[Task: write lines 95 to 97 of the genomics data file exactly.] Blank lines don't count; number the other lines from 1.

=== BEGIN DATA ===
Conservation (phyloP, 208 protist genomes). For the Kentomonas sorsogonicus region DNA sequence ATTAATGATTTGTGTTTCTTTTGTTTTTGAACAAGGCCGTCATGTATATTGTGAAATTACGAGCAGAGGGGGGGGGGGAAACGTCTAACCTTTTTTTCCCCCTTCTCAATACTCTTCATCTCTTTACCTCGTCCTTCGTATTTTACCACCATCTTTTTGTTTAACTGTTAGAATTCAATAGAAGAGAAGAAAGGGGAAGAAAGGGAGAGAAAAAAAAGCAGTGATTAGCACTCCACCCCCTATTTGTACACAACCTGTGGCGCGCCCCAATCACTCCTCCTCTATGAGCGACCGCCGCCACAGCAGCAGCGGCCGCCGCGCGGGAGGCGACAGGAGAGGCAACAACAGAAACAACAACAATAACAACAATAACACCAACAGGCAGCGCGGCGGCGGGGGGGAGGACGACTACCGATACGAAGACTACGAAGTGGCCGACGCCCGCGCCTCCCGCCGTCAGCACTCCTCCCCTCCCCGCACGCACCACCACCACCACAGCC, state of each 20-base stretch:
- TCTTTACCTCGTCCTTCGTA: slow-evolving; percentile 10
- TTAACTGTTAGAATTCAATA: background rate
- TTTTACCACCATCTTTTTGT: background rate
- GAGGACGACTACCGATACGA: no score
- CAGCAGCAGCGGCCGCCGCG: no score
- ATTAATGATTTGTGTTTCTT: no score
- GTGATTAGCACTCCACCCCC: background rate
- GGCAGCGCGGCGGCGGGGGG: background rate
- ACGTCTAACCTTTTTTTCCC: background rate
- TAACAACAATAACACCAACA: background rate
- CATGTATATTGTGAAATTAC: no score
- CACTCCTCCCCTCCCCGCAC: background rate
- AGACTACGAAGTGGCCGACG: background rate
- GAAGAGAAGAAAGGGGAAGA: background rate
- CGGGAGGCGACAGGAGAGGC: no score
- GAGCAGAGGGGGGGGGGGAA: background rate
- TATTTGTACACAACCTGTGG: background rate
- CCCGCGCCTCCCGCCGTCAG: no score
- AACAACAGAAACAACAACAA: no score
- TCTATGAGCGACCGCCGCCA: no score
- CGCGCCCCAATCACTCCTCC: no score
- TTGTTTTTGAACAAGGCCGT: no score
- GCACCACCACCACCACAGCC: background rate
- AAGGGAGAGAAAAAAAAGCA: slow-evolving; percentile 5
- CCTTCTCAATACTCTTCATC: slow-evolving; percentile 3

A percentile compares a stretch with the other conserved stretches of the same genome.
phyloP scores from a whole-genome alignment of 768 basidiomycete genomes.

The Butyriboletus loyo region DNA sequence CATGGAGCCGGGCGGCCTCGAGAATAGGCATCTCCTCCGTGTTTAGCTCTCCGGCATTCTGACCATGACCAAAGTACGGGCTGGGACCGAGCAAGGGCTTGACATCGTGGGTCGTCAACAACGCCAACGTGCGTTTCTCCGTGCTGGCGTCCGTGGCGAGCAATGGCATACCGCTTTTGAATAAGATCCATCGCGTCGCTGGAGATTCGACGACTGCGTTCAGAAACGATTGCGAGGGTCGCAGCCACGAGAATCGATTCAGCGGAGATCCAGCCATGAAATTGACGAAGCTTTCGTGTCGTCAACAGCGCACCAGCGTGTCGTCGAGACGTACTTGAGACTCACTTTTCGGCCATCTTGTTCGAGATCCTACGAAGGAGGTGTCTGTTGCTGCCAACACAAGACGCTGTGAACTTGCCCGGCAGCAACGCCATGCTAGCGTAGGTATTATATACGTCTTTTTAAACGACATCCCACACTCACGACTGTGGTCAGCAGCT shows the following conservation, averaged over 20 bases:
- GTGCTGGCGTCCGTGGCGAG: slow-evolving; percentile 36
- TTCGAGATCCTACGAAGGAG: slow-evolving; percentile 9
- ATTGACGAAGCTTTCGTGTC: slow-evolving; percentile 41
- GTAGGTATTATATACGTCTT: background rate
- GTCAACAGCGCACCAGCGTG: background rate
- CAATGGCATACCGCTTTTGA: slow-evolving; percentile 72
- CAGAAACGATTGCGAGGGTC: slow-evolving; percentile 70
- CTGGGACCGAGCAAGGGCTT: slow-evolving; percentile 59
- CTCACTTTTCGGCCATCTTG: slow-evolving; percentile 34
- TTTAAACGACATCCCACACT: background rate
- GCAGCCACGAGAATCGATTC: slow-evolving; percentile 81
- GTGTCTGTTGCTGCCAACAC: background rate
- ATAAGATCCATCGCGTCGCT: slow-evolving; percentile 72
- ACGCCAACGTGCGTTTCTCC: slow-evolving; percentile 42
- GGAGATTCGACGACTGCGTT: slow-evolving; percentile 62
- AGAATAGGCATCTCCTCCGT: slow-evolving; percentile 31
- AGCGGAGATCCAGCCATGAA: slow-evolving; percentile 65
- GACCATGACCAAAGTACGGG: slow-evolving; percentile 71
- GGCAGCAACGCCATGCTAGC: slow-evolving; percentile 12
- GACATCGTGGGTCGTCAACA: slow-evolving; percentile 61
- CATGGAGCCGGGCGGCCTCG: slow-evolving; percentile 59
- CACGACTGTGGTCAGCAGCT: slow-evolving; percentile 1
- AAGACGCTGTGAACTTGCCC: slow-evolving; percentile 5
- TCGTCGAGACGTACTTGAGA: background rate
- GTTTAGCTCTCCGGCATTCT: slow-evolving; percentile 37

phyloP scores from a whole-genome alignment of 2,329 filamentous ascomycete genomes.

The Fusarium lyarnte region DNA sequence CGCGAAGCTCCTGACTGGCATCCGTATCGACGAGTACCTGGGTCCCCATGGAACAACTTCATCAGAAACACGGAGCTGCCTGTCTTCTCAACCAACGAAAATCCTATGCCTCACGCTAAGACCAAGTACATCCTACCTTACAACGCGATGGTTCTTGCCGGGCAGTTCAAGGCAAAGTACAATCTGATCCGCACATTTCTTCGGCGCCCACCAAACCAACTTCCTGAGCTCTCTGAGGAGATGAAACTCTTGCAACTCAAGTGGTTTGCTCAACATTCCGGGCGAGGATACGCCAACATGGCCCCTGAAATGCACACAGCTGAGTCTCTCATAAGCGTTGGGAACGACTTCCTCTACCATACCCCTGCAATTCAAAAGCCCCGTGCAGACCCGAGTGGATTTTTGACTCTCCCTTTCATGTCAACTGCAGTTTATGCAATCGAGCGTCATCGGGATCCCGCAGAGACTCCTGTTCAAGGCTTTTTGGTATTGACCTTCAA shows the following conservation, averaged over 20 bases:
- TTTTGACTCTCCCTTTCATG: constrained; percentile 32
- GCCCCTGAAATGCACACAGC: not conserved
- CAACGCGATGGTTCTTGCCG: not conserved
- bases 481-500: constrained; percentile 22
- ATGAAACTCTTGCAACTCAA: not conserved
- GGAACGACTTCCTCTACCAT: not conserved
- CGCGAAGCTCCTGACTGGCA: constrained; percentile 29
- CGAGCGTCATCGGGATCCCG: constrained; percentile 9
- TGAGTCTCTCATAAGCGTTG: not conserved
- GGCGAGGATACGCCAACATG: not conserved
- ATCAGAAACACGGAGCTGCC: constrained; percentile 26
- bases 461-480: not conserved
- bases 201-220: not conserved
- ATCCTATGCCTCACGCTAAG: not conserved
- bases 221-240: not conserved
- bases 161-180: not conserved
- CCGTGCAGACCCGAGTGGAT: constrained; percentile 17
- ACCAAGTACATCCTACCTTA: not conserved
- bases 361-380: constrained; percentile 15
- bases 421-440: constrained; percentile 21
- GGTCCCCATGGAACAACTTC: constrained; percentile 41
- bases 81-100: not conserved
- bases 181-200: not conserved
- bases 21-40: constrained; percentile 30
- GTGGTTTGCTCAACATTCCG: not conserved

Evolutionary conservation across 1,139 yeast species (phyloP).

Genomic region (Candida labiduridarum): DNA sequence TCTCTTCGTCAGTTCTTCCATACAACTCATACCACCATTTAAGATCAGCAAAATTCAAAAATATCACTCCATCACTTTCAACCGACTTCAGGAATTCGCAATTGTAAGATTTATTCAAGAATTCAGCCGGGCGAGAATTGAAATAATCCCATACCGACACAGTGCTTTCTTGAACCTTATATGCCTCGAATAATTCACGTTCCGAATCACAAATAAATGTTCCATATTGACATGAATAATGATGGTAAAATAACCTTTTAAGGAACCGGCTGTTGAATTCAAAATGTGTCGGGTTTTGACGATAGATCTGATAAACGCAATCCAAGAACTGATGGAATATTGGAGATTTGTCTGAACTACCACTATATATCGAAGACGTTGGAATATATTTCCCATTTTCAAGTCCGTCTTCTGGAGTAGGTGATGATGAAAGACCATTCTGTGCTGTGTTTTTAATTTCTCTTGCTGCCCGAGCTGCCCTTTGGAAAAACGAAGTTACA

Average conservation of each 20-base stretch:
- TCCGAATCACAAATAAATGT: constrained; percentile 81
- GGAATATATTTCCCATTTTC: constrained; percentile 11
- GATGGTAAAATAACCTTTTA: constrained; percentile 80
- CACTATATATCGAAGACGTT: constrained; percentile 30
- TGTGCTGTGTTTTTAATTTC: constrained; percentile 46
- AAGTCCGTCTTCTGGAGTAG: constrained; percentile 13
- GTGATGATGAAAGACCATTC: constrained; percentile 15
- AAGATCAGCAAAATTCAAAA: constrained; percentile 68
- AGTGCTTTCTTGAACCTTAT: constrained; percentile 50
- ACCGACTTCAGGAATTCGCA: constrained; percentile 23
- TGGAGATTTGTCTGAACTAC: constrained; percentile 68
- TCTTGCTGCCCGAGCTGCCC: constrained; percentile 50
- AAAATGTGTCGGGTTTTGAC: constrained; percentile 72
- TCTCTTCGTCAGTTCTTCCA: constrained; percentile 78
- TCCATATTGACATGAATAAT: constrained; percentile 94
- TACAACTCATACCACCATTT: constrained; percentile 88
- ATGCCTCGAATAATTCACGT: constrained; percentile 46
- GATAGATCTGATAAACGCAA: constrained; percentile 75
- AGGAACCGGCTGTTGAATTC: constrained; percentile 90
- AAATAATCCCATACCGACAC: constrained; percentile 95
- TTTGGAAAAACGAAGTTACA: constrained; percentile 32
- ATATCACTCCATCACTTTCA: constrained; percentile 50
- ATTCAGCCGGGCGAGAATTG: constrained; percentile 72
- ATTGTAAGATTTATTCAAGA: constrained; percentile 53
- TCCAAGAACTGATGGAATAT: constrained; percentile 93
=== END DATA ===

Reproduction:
- TGGAGATTTGTCTGAACTAC: constrained; percentile 68
- TCTTGCTGCCCGAGCTGCCC: constrained; percentile 50
- AAAATGTGTCGGGTTTTGAC: constrained; percentile 72